From £9,940
Base Ibiza one of the best models in the range

Our Verdict

Seat Ibiza

The Seat Ibiza is good looking, well-priced and spacious supermini that doesn’t quite live up to Seat’s sporty image

10 November 2008

What is it?

The entry-level Seat Ibiza, which gets the VW Group’s 1.2-litre three-cylinder petrol engine in 69bhp tune. Our test car came in basic ‘S’ trim, which comes equipped with auxiliary input and steering column-mounted audio controls.

What’s it like?

Multi-talented, and a very endearing car to spend time in. We know from its other applications that the 1.2 can be noisy if you really thrash it, but as ever it spins with enough energy to make speed a secondary element to the sheer fun of keeping the little 12-valve unit on the boil.

The tiny engine can struggle on motorways, but it delivers performance willingly and it’s an endearing in-town companion.

As with the other 5dr Ibizas, the 1.2 S rides well over all but the worst surfaces that the UK can throw at it, which together with the low down fizz of the engine and slick gearchange makes the 1.2 an excellent around-town car.

Despite low levels of equipment, and a lack of standard aircon, the cabin of the student-spec ‘S’ still exudes the sense of big-car quality that is such a selling-point for the Ibiza.

Should you buy one?

If you don’t venture out of town too often, the base Ibiza shouldn’t be overlooked. There’s a certain charm to a car that combines modern styling and safety with the sort of unpretentious nature that is becoming increasingly rare among 21st century superminis.

The Ibiza isn’t the cheapest option among the plethora of competent cars in this part of the market, and it’s not the best in class, but it is certainly one of the more sensible and enjoyable options.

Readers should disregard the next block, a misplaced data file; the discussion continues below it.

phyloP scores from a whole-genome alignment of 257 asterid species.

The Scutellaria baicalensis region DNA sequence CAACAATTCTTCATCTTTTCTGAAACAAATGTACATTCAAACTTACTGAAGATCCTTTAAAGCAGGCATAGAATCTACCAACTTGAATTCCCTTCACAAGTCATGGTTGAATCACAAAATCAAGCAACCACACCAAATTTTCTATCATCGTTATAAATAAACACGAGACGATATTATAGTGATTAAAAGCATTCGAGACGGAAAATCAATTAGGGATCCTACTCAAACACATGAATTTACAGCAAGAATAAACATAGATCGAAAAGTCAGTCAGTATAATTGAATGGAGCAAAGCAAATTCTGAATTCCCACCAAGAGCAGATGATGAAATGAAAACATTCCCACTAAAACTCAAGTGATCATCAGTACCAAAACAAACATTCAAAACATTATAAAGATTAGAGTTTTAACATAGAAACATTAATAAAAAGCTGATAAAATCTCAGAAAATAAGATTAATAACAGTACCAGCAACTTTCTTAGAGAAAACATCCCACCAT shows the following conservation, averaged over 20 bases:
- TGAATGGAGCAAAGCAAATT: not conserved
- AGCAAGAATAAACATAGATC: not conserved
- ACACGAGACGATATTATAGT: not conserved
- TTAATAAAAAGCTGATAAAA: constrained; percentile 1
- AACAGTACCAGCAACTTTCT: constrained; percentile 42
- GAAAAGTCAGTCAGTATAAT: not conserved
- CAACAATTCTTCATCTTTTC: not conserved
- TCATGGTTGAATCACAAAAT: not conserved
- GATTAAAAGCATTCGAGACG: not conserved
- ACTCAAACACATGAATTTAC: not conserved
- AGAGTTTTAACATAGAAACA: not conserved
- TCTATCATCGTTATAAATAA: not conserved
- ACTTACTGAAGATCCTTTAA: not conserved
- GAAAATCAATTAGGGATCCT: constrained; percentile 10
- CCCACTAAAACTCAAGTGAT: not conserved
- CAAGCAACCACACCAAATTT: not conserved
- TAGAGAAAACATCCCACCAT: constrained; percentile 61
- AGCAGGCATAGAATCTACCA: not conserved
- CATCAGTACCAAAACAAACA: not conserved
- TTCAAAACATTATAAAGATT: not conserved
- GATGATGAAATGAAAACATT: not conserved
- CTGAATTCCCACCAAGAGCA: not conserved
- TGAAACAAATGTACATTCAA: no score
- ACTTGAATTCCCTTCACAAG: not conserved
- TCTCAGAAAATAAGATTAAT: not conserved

Join the debate

Comments
3

10 November 2008

Less is clearly more.

 

 

It's all about the twisties........

10 November 2008

For me, the small petrol engined versions are not the pick of the range so much as the complete opposite. You even admit yourselves that it's out of its depth on motorways. Even so-called superminis are so heavy these days that 69 bhp is nowhere near enough.

10 November 2008

Good for you Vicky,

I like this approach, if the engineering is sound and the spec sensible then the basic car ought to be good to live with and drive. Too often road tests are of top spec cars which cost more than the basic version of the next class up. Some dealers similarly have or used to have show rooms which suggested they were only interested in top spec cars. I once went to look at a Merc A class and the only one there was a 2 door priced at £27,000 or something ridiculous. There have been really awful base cars with sound proofing taken out and safety equipment missing etc - I think some US hire fleets have them, but Seat seem to have the right approach. That said I suppose you have to pay a lot more for stability control?

Add your comment

Log in or register to post comments

Find an Autocar car review

Driven this week

  • Skoda-Karoq 2.0 TDI 4x4
    First Drive
    16 October 2017
    Diesel version of Skoda’s junior SUV is unobtrusive and undemanding, but we’d still go for the silkier petrol version of the Karoq
  • Audi Q7 e-tron
    First Drive
    16 October 2017
    Expensive and flawed but this understated diesel-electric Audi Q7 has a lot to offer
  • Citroën C3
    First Drive
    16 October 2017
    Is the third gen Citroën C3 ‘fresh and different’ enough to take on its supermini rivals? We spend six months with one to find out
  • BMW X3
    First Drive
    15 October 2017
    A satisfying rework of the X3 that usefully improves its handling, cabin finish, space and connectivity to make this BMW a class front-runner again
  • Vauxhall Insignia Country Tourer
    First Drive
    13 October 2017
    Off-road estate is now bigger, more spacious and available with torque-vectoring all-wheel drive, but is it enough to make its German rivals anxious?